Students returned to a normal media center after Bookstock Book fair ended. We continued with our instruction with grade levels to support their objectives.
Fifth grade continued with learning about Sacajawea and her contribution to the Lewis and Clark Expedition. We are continuing to complete the lotus diagrams the students are using to organize details and information pertaining to their journey.
Fourth graders used the media lab to research key words on a trivia board. We are learning not all web sites are created equal. We are also learning we do not need to type in a full question for answers...only pertinent "key" words. This has been a true fact finding experience.
Third graders were introduced to the book, Baloney, written by Jon Scieszka. We reviewed fix-up strategies and how they are used when we are reading aloud or independently. We used the book to put our fix up strategies to work. After we made predictions to what some of the words might mean, we re-read the book and checked our answers. Several of our fix up strategies included: picture support, re-reading, context clues, read ahead, word chunking, etc.
Second graders continued on their mission of enjoying several of Janell Cannon's books. This week I introduced the book Pinduli. This book is great for making connections. (Does the movie, play, book, Lion King come to mind?) We used nonfiction books to research several of the animals mentioned in the book, also reinforcing our DDS (Dewey Decimal System).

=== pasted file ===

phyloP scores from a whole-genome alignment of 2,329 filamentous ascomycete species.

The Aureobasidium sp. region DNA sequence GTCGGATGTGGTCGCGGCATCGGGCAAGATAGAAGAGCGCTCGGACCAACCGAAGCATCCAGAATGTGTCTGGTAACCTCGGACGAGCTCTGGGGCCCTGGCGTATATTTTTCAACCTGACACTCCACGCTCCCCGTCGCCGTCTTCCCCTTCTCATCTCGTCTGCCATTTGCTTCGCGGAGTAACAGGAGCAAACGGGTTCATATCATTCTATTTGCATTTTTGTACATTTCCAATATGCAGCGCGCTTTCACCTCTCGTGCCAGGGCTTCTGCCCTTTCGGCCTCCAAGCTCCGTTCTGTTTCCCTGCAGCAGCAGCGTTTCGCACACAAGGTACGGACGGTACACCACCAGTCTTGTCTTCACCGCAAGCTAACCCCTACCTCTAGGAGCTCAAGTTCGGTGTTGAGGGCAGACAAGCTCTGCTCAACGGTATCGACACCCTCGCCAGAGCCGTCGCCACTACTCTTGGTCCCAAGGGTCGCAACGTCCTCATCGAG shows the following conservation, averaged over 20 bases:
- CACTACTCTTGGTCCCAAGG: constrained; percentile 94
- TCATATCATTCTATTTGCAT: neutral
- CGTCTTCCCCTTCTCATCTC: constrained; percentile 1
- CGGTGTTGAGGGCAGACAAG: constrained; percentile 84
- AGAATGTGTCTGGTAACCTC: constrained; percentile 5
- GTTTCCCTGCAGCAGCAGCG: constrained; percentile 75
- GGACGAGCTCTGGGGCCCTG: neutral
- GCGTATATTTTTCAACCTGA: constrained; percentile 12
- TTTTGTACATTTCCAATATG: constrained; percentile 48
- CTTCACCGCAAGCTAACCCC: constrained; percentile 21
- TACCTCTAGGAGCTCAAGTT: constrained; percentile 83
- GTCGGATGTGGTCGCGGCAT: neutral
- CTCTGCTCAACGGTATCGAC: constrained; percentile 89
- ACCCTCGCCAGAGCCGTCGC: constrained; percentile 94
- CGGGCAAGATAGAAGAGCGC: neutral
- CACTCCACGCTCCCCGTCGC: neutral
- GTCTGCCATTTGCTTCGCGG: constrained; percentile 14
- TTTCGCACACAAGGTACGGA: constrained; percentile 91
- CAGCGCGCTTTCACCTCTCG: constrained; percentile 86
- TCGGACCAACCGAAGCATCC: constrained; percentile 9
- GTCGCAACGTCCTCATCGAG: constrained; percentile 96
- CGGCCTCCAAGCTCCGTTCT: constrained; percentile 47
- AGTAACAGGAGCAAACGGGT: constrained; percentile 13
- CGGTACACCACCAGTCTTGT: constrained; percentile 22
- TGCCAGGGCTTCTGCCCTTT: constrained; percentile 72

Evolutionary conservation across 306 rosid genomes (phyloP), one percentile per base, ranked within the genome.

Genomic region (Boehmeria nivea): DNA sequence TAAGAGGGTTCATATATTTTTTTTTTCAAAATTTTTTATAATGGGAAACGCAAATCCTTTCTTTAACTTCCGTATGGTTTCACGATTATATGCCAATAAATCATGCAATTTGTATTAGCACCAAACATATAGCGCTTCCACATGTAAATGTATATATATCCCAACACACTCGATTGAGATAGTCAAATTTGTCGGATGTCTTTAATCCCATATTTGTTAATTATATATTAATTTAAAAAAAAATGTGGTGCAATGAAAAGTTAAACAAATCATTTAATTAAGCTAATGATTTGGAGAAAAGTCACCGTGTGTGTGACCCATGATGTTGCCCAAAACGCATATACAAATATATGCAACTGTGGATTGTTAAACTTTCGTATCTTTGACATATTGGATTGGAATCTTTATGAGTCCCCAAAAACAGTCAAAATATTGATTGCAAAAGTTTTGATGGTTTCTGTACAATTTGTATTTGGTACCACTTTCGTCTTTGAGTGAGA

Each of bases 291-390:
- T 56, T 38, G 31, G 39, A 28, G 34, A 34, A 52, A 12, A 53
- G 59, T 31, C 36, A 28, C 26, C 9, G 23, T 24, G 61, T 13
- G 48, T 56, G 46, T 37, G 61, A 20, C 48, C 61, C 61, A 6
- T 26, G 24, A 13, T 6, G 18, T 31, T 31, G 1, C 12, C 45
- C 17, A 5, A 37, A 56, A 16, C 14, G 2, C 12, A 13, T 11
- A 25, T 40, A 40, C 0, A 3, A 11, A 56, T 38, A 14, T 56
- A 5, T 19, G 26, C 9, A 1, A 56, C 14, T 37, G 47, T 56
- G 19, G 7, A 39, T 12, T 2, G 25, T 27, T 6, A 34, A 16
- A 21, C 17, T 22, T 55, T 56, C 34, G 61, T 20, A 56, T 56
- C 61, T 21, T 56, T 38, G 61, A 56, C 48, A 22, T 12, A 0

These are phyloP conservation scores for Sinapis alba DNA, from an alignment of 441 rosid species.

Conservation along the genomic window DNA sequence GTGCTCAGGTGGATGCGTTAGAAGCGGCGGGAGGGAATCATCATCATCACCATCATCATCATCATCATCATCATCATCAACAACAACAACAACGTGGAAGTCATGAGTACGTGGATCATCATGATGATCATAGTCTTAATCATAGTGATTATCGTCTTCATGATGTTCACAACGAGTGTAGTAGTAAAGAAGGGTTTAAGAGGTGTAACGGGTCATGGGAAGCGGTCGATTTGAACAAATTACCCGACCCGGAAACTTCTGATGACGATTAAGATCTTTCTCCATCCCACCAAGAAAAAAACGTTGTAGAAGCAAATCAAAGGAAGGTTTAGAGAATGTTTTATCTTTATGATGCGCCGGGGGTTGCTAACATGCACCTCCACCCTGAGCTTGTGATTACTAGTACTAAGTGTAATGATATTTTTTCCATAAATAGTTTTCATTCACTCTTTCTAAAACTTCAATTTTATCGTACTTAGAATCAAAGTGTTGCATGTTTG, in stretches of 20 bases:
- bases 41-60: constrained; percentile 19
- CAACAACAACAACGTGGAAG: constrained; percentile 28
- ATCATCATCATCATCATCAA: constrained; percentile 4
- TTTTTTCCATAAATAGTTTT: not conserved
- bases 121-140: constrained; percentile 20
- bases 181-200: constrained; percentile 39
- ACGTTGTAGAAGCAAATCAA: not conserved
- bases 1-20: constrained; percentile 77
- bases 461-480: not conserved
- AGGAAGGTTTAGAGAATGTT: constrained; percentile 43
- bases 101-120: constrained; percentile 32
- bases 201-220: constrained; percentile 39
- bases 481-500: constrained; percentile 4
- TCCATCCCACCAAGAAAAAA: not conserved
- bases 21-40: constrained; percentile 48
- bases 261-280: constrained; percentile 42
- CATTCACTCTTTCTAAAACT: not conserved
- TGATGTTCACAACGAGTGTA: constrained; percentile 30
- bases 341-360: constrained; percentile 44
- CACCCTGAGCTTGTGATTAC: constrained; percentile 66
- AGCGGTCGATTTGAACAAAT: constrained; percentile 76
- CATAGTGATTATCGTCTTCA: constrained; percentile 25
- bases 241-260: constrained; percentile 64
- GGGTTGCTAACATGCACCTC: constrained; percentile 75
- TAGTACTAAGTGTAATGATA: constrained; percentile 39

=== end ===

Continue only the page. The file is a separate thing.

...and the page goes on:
First grade read the book Redbird at Rockefeller Center. We also made a connection with Dr. Seuss books. This book is told in rhyme and is about a tree that was cut to be the tree decorated in NYC's, Rockefeller Center. However, when it is cut, the main character is sure a little redbird was in the tree. You will have to read yourself to see what happens...it's magical! Several predictions are made by students which is just what I planned.
Kindergarten students enjoyed the story Library Lion, written by Michelle Knudsen. Imagine a real lion visiting the library at storytime each day! However, rules must be followed. This is a heartwarming and comical story of a librarian who loves having the library come to visit. Her assistant is so focused on the rules the lion feels compelled to leave. Children will easily see themselves in the wild lion, which yearns to explore and enjoy the library but worries about the constraining rules. What a book to use to discuss the library's main focus...becoming life long users of information....